No Compassion

I’ve just spent a part of the morning at home reading the first hundred pages or so of Caroline Elkins’ new book, Britain’s Gulag, which describes, among other things, the “screening” of Mau Mau suspects in Kenya during the Emergency in the 1950s, which involved, among other things, the stubbing out of cigarettes on Kenyans’ bodies, savage beatings, hot eggs being inserted in rectums and vaginas, and suspects being forced to eat their own testicles after mutilation with pliers.

Earlier this week we could read in the newspapers about the abuse of Iraqi prisoners at the hands of British troops, not of the same level of savagery, to be sure, but intolerable nevertheless.

And now I turn up at my office and read on the BBC website that the Heir to the Throne — in whose mother’s name these degradations were carried out in both Kenya and Iraq — has been whining again:

Prince Charles claimed the British people “tortured” him over his relationship with Mrs Parker Bowles in a 1998 interview, it has been revealed.”I thought the British people were supposed to be compassionate. I don’t see much of it,” he is said to have told BBC journalist Gavin Hewitt.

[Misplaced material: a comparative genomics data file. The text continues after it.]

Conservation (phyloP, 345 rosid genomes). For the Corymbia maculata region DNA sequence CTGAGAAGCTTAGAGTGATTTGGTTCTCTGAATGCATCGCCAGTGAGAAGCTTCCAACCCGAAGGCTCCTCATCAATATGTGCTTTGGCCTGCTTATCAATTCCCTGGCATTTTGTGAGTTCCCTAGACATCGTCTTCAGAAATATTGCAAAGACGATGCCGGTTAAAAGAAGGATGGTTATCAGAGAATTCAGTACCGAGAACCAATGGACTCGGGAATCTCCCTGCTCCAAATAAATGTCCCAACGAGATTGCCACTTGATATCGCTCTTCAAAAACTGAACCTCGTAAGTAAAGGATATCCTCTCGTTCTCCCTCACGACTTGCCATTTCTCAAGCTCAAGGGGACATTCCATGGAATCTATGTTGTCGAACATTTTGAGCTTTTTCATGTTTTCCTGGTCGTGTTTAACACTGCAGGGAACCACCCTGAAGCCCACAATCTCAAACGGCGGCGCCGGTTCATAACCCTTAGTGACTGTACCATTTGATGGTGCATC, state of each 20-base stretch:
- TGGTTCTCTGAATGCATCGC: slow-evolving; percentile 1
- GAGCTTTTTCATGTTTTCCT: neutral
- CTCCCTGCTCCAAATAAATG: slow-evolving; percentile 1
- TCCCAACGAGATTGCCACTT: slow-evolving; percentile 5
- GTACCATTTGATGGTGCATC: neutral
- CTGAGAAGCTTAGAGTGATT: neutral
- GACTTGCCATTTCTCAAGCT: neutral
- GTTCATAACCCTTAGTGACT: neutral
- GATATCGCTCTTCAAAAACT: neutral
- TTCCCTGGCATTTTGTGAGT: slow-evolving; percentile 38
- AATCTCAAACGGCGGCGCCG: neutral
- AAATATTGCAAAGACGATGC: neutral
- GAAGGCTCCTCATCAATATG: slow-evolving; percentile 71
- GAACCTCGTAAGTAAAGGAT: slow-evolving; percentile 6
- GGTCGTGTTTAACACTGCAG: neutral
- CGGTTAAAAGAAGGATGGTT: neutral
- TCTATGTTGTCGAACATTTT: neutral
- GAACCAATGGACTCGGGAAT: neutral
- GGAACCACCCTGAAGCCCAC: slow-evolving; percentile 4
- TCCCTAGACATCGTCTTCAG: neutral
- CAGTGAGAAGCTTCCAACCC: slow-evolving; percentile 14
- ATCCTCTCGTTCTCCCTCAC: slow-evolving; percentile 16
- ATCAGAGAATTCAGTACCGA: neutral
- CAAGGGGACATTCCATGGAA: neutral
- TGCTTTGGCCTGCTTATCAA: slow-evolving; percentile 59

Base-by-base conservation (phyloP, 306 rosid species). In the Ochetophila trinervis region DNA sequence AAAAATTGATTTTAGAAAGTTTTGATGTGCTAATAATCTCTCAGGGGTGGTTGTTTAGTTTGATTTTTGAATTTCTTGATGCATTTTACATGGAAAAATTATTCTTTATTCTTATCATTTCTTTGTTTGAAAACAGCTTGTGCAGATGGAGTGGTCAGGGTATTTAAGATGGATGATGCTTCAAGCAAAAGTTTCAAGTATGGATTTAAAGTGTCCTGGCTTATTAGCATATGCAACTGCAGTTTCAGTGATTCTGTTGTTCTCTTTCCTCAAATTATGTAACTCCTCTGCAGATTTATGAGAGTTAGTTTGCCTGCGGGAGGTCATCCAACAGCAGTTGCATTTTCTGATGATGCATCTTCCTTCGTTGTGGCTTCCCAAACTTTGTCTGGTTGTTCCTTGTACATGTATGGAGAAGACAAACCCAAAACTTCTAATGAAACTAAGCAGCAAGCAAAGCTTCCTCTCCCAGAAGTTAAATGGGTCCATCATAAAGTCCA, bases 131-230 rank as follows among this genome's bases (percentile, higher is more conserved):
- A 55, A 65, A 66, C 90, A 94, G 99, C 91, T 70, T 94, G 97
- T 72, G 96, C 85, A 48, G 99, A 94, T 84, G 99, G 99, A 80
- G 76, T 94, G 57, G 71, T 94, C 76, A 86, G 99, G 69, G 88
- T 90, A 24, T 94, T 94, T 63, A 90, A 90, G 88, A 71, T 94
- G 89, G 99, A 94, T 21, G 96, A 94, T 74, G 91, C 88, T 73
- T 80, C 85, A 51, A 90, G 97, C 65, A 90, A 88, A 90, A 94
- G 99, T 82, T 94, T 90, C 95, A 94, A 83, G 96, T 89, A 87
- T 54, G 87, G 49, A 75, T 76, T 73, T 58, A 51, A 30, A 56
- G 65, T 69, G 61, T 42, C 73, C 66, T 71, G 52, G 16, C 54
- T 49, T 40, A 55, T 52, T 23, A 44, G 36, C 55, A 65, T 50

Yup. No compassion at all. Certainly none from me.

Away With Them!

Jamie weighs in. The best bit…

This in turn refers back to the issue of popularity. Prince Harry may turn out not to be popular with the punters in their role as citizens, but he certainly popular with them in their role as telly watchers and tabloid buyers. His older brother isn’t quite the same buffoon, but there’ll be a girlfriend sooner or later, and she’ll talk. And there’s the ongoing saga of their dad, the green-ink prince, their pheasant strangling grandmother and her hilariously obnoxious husband.So as far as the establishment which actually runs the royals is concerned, they don’t need a credible monarchy. They need an incredible monarchy, a have-you-heard-what-these fuckwits-have-done-now monarchy. Disrespect may eventually undermine them, but for now it keeps them going. It’s their reason to exist.

But the whole thing’s good.

An Act declaring England to be a Commonwealth

Chris, in the comments below, points me towards the text of a splendid act of Parliament, which was passed in 1649, and which would give us a much more sensible constitutional framework than the rubbish nonsense we have at present: